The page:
Major tech firms, Australian startups back new innovation organisation TechSydney


A group of local startups and global tech giants, including Atlassian, Airbnb and LinkedIn, have offered support for a new not-for-profit organisation that aims to “turn Sydney into Australia’s Silicon Valley”.

The new group, called TechSydney, will work to promote collaboration in Sydney’s innovation ecosystem, according to a statement.

Of concern to the founders was that, despite efforts from major tech companies, startups and government to improve the country’s startup ecosystems, Sydney’s global startup ecosystem ranking dropped last year from 12th place in 2012 to 16th place.

While all of these groups were working towards a common goal, the statement said, “they tackled it in isolation, limiting their impact and ability to change the sector for the better and there was no organisation focused on Sydney”.

To address the situation, entrepreneurs Dean McEvoy (Spreets), Mick Liubinskas (muru-D), Kim Heras (25fifteen), Riley Batchelor (tidyme) and Gen George (OneShift) decided to form TechSydney as a focus point for the local innovation sector.

“Recent moves from all levels of government to support our startup sector have been heartening, but we can’t rely on them to carry it forward,” said TechSydney CEO Dean McEvoy. “By working together, we will drive the initiatives that will turn Sydney into a world class, top-10 hub for technology companies.”

The scheme has already received support from major Australian tech firms including: Atlassian, Tyro, Canva, Airbnb, Prospa, LinkedIn, Airtree Ventures, Reinventure, Blackbird Ventures and more than 30 other companies.

TechSydney said it will focus on three main objectives in order to improve the ecosystem.

Firstly, it will create a hub for Australia’s startup talent in the style of California’s Silicon Valley. Secondly, it will aim to attract “world-class startup talent” to Sydney. And thirdly, it plans to promote working for startups as a “viable” career path, and, as a result, bring more women into startups and technology.

TechSydney will further serve as an organising body and a point of contact for the Sydney startup sector; will connect Sydney’s startup sector, government and large tech firms; and will promote Sydney and Australia’s startup sector at home and internationally.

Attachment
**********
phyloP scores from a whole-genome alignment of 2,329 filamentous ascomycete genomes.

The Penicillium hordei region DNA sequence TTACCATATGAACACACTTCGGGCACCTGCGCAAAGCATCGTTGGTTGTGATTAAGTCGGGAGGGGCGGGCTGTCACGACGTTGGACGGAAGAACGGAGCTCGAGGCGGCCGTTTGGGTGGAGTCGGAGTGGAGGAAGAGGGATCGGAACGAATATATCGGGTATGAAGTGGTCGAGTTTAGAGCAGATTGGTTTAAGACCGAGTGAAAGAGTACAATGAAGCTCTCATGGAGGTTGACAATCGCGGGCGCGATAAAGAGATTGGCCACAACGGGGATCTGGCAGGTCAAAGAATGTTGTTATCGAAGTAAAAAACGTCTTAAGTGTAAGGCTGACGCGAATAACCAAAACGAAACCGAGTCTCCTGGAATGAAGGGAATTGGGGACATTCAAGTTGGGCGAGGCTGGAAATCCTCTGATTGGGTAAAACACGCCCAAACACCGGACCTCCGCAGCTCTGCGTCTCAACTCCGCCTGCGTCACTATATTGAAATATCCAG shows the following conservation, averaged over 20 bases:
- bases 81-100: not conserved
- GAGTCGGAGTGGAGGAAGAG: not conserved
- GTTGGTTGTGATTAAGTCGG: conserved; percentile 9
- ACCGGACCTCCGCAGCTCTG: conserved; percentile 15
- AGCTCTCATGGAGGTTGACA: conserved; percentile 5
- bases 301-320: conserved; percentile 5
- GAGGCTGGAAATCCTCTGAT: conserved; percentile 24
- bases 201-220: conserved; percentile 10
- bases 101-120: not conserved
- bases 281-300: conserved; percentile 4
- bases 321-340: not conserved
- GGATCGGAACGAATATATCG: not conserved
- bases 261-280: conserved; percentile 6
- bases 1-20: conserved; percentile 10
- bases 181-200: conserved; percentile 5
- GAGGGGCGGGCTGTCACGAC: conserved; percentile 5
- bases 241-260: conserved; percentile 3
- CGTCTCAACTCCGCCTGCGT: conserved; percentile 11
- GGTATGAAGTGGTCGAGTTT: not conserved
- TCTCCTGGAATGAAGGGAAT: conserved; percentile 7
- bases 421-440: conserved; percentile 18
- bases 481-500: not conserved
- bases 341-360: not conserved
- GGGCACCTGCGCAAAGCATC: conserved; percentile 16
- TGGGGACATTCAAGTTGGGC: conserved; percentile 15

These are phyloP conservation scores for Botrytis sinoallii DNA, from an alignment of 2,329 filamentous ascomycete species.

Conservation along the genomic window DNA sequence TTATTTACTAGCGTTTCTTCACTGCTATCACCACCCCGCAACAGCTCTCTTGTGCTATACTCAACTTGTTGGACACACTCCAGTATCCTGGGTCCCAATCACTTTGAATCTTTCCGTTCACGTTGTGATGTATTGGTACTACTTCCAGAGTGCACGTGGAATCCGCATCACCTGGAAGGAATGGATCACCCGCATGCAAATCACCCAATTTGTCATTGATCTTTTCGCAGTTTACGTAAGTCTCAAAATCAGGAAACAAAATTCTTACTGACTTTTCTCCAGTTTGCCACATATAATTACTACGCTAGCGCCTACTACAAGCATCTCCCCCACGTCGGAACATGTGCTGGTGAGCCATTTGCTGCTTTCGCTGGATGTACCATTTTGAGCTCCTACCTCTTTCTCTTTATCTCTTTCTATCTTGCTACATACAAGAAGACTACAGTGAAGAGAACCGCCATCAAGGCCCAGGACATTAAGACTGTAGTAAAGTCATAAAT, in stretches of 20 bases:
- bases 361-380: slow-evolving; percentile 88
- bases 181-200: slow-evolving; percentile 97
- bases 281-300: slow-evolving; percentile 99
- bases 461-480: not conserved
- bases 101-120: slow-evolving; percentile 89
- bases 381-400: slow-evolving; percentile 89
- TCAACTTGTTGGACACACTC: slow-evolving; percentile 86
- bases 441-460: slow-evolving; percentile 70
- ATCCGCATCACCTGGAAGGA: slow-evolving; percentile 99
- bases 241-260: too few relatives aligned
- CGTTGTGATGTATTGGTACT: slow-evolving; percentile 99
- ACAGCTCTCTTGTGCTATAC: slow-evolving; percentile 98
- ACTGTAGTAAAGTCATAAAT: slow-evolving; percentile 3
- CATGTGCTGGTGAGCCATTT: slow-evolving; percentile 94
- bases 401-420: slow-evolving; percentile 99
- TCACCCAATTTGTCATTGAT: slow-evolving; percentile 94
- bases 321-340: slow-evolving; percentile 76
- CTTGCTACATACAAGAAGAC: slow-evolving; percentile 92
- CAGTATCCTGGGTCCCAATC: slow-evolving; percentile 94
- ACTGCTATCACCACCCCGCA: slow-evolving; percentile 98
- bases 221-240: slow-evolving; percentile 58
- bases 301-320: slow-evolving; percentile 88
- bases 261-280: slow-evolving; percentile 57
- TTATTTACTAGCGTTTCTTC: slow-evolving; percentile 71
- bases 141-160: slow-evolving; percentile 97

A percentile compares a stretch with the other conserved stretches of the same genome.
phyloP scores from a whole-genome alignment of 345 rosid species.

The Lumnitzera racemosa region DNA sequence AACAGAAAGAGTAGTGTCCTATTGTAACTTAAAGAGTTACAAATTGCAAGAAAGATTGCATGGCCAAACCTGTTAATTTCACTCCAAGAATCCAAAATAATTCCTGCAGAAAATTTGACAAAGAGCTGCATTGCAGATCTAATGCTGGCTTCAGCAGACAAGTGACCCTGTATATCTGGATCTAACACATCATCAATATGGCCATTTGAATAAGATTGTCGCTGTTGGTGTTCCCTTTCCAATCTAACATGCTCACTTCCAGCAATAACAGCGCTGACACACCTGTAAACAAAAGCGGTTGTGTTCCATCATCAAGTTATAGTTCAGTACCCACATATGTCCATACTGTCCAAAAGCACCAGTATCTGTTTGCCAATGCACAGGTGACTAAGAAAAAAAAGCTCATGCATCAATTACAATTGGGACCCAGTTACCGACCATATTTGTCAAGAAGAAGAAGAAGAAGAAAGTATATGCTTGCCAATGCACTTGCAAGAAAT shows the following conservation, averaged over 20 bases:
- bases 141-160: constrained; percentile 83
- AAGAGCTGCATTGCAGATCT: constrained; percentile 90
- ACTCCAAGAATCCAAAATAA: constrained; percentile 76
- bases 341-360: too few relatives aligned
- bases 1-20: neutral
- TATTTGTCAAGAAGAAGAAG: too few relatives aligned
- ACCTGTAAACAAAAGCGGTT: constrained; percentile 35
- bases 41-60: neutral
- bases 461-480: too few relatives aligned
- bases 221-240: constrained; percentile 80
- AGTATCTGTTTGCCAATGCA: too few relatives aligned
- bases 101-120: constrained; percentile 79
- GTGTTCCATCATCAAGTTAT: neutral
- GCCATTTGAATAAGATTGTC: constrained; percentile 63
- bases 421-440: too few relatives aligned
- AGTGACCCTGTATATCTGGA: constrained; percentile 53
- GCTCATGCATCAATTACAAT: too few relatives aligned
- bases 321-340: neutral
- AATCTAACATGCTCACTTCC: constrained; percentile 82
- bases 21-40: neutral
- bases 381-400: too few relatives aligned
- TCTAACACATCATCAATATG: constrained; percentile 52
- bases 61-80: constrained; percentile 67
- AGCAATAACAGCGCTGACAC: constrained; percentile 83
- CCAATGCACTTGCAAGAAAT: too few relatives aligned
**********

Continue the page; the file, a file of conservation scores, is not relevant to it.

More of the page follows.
“I’ve been consistently bowled over by the talent I see in Sydney, this city has incredible potential and with the strength of TechSydney behind it, we could see exponential growth in the next 10 years,” said Annie Parker, co-founder, muru-D.

TechSydney said it will mark its official launch at an invitation-only dinner on 30 May at the Powerhouse, with Sydney’s top 200 technology companies attending.

While the first 100 attendees have already been invited, the group is taking applications for the second 100, and is calling on companies to register their interest.

Image credit: TechSydney


  1. If Atlassian couldn’t save the technology park from being demolished for housing for commonwealth bank and Mirvac. Due to the fact all Liberal tenders happen behind closed doors with a bribe.

    Then it is clear the Liberals will treat them with contempt. How are they supposed to push through the crap to get cheap rents because of criminal bribing developers and access to fibre internet because of the Liberals Murdoch protection rackets ?

    The economic vandal Liberals will have to be kicked out to clear all bribing donor defending intentional sabotage and interference before anything can happen.

    I mean infrastructure will have to be in place first. One cannot function on faulty telephone lines, HFC doesn’t even have a business SLA let alone adequate either as it can go down at any time for days or weeks. And enterprise fibre internet would have to be shared if they are lucky to get that.

    Current rent conditions are unsustainable and business killers especially during R&D cycles where no income is generated. All thanks to the Liberals and their bribing developer donor housing rackets and smashing up the place fully unchecked.

    Perhaps if they bribe them things might be different as that is the only way to deal with these fascist mafia thugs.

  2. > Firstly, it will create a hub for Australia’s startup talent in the style of California’s Silicon Valley.

    Having working in many start ups in the valley and seen a few here in Sydney (among other cities) there is no comparison. The compensation far out paces what is available in Australia. Healthcare benefits (this usually includes vision and dental) offered by most all American companies (not just tech as a result of the US’s health care system) are better than what AU govt medicare can provide. Company perks such as free food, nice equipment, flextime, gym memberships, and the like are not uncommon amongst tech companies in the valley.

    > Secondly, it will aim to attract “world-class startup talent” to Sydney.

    Consider the falling AUD against the USD any talented developer without ties here is better off, financially speaking, going to the US be it SF, Austin, Colorado, or any other tech hub. Add on top of that the fact that tech salaries are generally lower than what can be attained in any of the cities previously listed and the US is much better for said talent.

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